Quicklets: Learn More. Read Less. Michael Pollan is an author, journalist and a professor of science and environmental journalism at the University of California, Berkeley. He has written many books, articles and essays on the American food system and sustainable agriculture. He is also the author of “Food Rules: An Eater’s Manual,” “In Defense of Food: An Eater’s Manifesto,” “The Botany of Desire: A Plant's-Eye View of the World,” “A Place of My Own,” and “Second Nature.” Pollan is the recipient of numerous journalistic awards, including the James Beard Award for best magazine series in 2003, and the Reuters-I.U.C.N. 2000 Global Award for Environmental Journalism. Pollan has served as executive editor of Harper's Magazine, and his articles appear in the “Best American Science Writing,” “Best American Essays” and the “Norton Book of Nature Writing” anthologies. “The Omnivore’s Dilemma,” first published in 2006, was named 1 of the 10 best books of the year by the New York Times Book Review. It won the James Beard Book Award for Writing on Food, and in 2007 was a finalist of the National Book Critics Circle Award. The book can be found in hardback, paperback and e-book editions, as well as audiobook. There is also a young readers edition available. The documentary film, “Food, Inc.” is partially based upon this book. Quicklets: Learn More. Read Less. CHAPTER OUTLINE TABLE OF CONTENTS - About the Book - About the Author - Overall Summary - Chapter-by-Chapter Summary - List of Important People - Key Terms and Definitions - Interesting Related Facts - Sources and Additional Reading
Cites the reasons why people have become so confused about their dietary choices and discusses the importance of enjoyable moderate eating of mostly traditional plant foods.
"A tall-tale, fairy-tale, soap-opera romance, Mexican cookbook and home-remedy handbook all rolled into one, Like Water For Chocolate is one tasty entree from first-time novelist Laura Esquivel."-- San Francisco Chronicle
A captivating personal inquiry into the art of architecture, the craft of building, and the meaning of modern work “A room of one’s own: Is there anybody who hasn’t at one time or another wished for such a place, hasn’t turned those soft words over until they’d assumed a habitable shape?” When Michael Pollan decided to plant a garden, the result was the acclaimed bestseller Second Nature. In A Place of My Own, he turns his sharp insight to the craft of building, as he recounts the process of designing and constructing a small one-room structure on his rural Connecticut property—a place in which he hoped to read, write, and daydream, built with his own two unhandy hands. Invoking the titans of architecture, literature, and philosophy, from Vitruvius to Thoreau, from the Chinese masters of feng shui to the revolutionary Frank Lloyd Wright, Pollan brilliantly chronicles a realm of blueprints, joints, and trusses as he peers into the ephemeral nature of “houseness” itself. From the spark of an idea to the search for a perfect site to the raising of a ridgepole, Pollan revels in the infinitely detailed, complex process of creating a finished structure. At once superbly written, informative, and enormously entertaining, A Place of My Own is for anyone who has ever wondered how the walls around us take shape—and how we might shape them ourselves. Praise for A Place of My Own “A glorious piece of prose . . . Pollan leads readers on his adventure with humor and grace.”—Chicago Tribune “[Pollan] alternates between describing the building process and introducing informative asides on various aspects of construction. These explanations are deftly and economically supplied. Pollan’s beginner status serves him well, for he asks the kind of obvious questions about building that most readers will want answered.” —The New York Review of Books “By shrewdly combining just the right mix of personal reflection, architectural background, and nuts-and-bolts detail, Michael Pollan enables us to see, feel, and understand what goes into the building of a house. The result is a captivating and informative adventure.”—John Berendt, author of Midnight in the Garden of Good and Evil “An utterly terrific book . . . an inspired meditation on the complex relationship between space, the human body and the human spirit.”—Francine du Plessix Gray “A tour de force.”—Phillip Lopate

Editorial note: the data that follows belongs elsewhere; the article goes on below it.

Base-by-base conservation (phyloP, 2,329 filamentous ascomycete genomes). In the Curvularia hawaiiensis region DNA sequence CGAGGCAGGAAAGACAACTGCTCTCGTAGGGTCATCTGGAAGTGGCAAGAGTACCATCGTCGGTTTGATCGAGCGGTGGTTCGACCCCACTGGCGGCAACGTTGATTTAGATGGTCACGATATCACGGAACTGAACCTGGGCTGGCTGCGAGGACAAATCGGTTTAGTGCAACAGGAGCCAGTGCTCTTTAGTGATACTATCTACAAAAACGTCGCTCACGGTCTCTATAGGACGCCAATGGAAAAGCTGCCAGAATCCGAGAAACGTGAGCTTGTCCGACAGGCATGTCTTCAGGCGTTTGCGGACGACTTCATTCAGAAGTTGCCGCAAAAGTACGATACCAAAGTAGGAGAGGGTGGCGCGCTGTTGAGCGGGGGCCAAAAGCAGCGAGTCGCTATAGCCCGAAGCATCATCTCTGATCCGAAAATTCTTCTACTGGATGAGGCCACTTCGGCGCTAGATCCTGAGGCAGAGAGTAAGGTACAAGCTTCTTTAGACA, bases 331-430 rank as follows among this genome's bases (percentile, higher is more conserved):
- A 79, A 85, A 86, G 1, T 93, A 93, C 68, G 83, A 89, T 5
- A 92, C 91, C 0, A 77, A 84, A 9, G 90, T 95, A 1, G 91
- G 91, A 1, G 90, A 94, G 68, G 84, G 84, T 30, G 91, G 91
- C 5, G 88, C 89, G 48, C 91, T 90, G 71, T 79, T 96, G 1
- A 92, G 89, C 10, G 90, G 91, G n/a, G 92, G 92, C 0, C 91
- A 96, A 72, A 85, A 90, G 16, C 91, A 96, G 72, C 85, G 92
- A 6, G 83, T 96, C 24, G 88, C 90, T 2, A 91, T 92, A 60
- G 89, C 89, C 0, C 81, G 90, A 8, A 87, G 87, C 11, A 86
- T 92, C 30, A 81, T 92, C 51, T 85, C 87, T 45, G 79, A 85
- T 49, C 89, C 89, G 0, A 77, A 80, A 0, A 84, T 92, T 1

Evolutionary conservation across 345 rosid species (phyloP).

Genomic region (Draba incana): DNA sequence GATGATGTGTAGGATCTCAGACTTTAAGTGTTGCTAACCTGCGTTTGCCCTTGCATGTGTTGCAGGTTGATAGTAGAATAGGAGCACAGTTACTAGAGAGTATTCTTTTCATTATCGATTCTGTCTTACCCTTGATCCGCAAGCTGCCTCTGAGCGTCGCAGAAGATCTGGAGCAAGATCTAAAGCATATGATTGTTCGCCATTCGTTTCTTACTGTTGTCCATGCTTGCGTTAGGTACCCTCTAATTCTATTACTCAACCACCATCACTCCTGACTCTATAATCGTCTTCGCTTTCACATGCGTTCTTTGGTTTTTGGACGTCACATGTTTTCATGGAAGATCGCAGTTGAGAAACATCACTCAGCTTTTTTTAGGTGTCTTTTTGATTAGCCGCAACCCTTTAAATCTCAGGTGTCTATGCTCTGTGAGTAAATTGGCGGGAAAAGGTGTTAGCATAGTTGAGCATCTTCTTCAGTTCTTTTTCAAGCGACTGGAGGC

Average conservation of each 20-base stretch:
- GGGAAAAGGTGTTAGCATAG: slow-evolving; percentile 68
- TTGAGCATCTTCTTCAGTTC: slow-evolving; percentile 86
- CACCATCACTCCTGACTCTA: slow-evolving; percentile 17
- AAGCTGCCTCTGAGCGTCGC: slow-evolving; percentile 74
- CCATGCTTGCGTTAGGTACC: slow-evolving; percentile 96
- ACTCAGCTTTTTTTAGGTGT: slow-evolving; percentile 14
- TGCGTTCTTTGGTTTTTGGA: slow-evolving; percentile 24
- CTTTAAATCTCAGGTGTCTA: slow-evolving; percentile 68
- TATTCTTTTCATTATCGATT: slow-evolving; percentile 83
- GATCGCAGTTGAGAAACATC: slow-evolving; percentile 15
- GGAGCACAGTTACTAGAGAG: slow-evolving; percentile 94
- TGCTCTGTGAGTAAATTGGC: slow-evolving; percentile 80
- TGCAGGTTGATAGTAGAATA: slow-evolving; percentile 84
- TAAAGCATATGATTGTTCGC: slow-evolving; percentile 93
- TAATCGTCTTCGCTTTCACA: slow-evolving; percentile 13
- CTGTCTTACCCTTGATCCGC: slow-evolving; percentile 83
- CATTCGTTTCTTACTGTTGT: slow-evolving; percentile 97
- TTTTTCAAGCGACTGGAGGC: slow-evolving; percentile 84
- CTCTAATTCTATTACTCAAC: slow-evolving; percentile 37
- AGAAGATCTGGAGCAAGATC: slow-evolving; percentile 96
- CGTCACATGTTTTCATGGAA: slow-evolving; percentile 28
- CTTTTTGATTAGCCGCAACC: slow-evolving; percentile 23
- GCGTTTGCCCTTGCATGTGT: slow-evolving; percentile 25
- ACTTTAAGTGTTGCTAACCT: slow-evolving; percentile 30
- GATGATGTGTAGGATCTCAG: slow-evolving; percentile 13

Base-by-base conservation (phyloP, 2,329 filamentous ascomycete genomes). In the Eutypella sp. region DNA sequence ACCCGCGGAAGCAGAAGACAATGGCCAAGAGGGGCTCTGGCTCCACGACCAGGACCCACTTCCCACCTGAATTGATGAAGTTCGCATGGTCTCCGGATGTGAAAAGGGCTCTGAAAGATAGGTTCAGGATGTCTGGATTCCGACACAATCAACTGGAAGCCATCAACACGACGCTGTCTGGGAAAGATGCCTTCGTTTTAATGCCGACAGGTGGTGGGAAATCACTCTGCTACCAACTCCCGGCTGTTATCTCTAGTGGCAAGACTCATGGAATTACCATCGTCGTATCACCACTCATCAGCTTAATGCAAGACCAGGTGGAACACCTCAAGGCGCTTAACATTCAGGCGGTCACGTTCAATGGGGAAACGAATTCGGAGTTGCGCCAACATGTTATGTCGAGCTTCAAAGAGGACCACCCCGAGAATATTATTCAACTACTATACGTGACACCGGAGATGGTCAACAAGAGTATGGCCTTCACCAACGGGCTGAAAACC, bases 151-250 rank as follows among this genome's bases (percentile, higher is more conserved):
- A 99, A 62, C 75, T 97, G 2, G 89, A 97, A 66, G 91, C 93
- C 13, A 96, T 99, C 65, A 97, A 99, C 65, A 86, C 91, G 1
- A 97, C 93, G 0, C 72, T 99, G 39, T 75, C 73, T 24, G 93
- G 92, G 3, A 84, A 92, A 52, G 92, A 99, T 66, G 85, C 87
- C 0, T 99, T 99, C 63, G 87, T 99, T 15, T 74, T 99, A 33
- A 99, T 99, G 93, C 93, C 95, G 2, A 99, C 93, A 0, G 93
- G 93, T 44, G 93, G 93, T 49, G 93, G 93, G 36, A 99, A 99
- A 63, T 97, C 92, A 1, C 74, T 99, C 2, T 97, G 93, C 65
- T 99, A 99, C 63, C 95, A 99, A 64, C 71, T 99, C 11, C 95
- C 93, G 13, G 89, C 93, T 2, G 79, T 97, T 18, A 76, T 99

Focusing on the human relationship with plants, the author of Second Nature uses botany to explore four basic human desires--sweetness, beauty, intoxication, and control--through portraits of four plants that embody them: the apple, tulip, marijuana, and potato. 100,000 first printing.